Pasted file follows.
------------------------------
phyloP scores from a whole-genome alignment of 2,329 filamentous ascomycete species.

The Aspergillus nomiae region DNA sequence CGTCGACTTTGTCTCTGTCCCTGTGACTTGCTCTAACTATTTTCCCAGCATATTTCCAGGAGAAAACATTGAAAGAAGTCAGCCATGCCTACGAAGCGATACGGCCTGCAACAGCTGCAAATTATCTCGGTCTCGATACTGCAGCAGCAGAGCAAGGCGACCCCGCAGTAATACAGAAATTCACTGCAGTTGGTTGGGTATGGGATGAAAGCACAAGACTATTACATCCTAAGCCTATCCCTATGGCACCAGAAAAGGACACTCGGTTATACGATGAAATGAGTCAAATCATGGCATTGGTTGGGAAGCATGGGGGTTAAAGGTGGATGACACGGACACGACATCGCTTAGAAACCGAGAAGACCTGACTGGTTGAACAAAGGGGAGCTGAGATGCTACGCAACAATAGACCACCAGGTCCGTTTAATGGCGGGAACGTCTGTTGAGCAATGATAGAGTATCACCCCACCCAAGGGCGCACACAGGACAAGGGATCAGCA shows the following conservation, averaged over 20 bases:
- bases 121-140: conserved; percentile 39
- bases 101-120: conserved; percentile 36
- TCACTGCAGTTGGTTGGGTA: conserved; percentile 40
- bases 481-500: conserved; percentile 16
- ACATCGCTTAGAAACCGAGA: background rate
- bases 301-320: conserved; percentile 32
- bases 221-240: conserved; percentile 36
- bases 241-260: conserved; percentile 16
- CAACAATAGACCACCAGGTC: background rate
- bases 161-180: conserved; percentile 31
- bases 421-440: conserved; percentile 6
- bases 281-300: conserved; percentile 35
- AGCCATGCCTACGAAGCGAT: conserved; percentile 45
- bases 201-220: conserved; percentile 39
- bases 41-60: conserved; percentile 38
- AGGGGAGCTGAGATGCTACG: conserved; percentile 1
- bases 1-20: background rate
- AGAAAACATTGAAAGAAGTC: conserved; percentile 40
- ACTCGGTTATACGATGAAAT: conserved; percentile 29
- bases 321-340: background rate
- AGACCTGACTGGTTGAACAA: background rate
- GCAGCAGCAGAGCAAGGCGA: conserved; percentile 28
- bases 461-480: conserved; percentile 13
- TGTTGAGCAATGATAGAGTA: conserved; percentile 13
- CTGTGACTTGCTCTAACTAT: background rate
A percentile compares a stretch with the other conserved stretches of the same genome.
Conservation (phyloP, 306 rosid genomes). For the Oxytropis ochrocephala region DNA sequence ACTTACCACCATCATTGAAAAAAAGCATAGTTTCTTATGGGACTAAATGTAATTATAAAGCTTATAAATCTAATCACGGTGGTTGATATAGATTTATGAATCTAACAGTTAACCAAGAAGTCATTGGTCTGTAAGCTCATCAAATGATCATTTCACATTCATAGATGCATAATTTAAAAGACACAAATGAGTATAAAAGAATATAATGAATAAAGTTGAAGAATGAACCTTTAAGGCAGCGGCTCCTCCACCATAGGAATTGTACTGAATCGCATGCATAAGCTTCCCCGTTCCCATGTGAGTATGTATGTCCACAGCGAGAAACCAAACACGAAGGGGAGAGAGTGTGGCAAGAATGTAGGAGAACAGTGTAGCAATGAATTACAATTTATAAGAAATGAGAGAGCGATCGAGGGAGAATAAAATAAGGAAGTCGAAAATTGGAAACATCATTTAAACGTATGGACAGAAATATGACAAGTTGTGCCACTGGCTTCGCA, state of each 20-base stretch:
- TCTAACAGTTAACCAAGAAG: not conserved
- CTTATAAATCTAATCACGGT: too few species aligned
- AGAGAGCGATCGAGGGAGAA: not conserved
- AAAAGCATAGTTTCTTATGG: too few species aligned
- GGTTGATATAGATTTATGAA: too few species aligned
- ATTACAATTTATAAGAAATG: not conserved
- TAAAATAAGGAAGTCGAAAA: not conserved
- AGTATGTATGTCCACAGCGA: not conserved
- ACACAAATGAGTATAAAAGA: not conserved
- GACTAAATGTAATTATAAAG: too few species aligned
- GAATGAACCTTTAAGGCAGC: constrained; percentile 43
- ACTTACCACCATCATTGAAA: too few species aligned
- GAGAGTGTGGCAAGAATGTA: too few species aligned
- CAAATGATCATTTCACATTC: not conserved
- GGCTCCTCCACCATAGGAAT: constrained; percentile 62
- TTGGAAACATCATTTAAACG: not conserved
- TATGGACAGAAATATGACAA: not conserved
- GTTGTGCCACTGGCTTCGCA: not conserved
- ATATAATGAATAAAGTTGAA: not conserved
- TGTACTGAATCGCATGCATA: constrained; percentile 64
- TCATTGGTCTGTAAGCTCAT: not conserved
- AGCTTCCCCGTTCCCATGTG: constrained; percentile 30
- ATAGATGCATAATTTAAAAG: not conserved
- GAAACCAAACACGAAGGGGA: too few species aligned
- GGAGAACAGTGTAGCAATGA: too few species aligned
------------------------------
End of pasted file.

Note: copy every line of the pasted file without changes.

phyloP scores from a whole-genome alignment of 2,329 filamentous ascomycete species.

The Aspergillus nomiae region DNA sequence CGTCGACTTTGTCTCTGTCCCTGTGACTTGCTCTAACTATTTTCCCAGCATATTTCCAGGAGAAAACATTGAAAGAAGTCAGCCATGCCTACGAAGCGATACGGCCTGCAACAGCTGCAAATTATCTCGGTCTCGATACTGCAGCAGCAGAGCAAGGCGACCCCGCAGTAATACAGAAATTCACTGCAGTTGGTTGGGTATGGGATGAAAGCACAAGACTATTACATCCTAAGCCTATCCCTATGGCACCAGAAAAGGACACTCGGTTATACGATGAAATGAGTCAAATCATGGCATTGGTTGGGAAGCATGGGGGTTAAAGGTGGATGACACGGACACGACATCGCTTAGAAACCGAGAAGACCTGACTGGTTGAACAAAGGGGAGCTGAGATGCTACGCAACAATAGACCACCAGGTCCGTTTAATGGCGGGAACGTCTGTTGAGCAATGATAGAGTATCACCCCACCCAAGGGCGCACACAGGACAAGGGATCAGCA shows the following conservation, averaged over 20 bases:
- bases 121-140: conserved; percentile 39
- bases 101-120: conserved; percentile 36
- TCACTGCAGTTGGTTGGGTA: conserved; percentile 40
- bases 481-500: conserved; percentile 16
- ACATCGCTTAGAAACCGAGA: background rate
- bases 301-320: conserved; percentile 32
- bases 221-240: conserved; percentile 36
- bases 241-260: conserved; percentile 16
- CAACAATAGACCACCAGGTC: background rate
- bases 161-180: conserved; percentile 31
- bases 421-440: conserved; percentile 6
- bases 281-300: conserved; percentile 35
- AGCCATGCCTACGAAGCGAT: conserved; percentile 45
- bases 201-220: conserved; percentile 39
- bases 41-60: conserved; percentile 38
- AGGGGAGCTGAGATGCTACG: conserved; percentile 1
- bases 1-20: background rate
- AGAAAACATTGAAAGAAGTC: conserved; percentile 40
- ACTCGGTTATACGATGAAAT: conserved; percentile 29
- bases 321-340: background rate
- AGACCTGACTGGTTGAACAA: background rate
- GCAGCAGCAGAGCAAGGCGA: conserved; percentile 28
- bases 461-480: conserved; percentile 13
- TGTTGAGCAATGATAGAGTA: conserved; percentile 13
- CTGTGACTTGCTCTAACTAT: background rate
A percentile compares a stretch with the other conserved stretches of the same genome.
Conservation (phyloP, 306 rosid genomes). For the Oxytropis ochrocephala region DNA sequence ACTTACCACCATCATTGAAAAAAAGCATAGTTTCTTATGGGACTAAATGTAATTATAAAGCTTATAAATCTAATCACGGTGGTTGATATAGATTTATGAATCTAACAGTTAACCAAGAAGTCATTGGTCTGTAAGCTCATCAAATGATCATTTCACATTCATAGATGCATAATTTAAAAGACACAAATGAGTATAAAAGAATATAATGAATAAAGTTGAAGAATGAACCTTTAAGGCAGCGGCTCCTCCACCATAGGAATTGTACTGAATCGCATGCATAAGCTTCCCCGTTCCCATGTGAGTATGTATGTCCACAGCGAGAAACCAAACACGAAGGGGAGAGAGTGTGGCAAGAATGTAGGAGAACAGTGTAGCAATGAATTACAATTTATAAGAAATGAGAGAGCGATCGAGGGAGAATAAAATAAGGAAGTCGAAAATTGGAAACATCATTTAAACGTATGGACAGAAATATGACAAGTTGTGCCACTGGCTTCGCA, state of each 20-base stretch:
- TCTAACAGTTAACCAAGAAG: not conserved
- CTTATAAATCTAATCACGGT: too few species aligned
- AGAGAGCGATCGAGGGAGAA: not conserved
- AAAAGCATAGTTTCTTATGG: too few species aligned
- GGTTGATATAGATTTATGAA: too few species aligned
- ATTACAATTTATAAGAAATG: not conserved
- TAAAATAAGGAAGTCGAAAA: not conserved
- AGTATGTATGTCCACAGCGA: not conserved
- ACACAAATGAGTATAAAAGA: not conserved
- GACTAAATGTAATTATAAAG: too few species aligned
- GAATGAACCTTTAAGGCAGC: constrained; percentile 43
- ACTTACCACCATCATTGAAA: too few species aligned
- GAGAGTGTGGCAAGAATGTA: too few species aligned
- CAAATGATCATTTCACATTC: not conserved
- GGCTCCTCCACCATAGGAAT: constrained; percentile 62
- TTGGAAACATCATTTAAACG: not conserved
- TATGGACAGAAATATGACAA: not conserved
- GTTGTGCCACTGGCTTCGCA: not conserved
- ATATAATGAATAAAGTTGAA: not conserved
- TGTACTGAATCGCATGCATA: constrained; percentile 64
- TCATTGGTCTGTAAGCTCAT: not conserved
- AGCTTCCCCGTTCCCATGTG: constrained; percentile 30
- ATAGATGCATAATTTAAAAG: not conserved
- GAAACCAAACACGAAGGGGA: too few species aligned
- GGAGAACAGTGTAGCAATGA: too few species aligned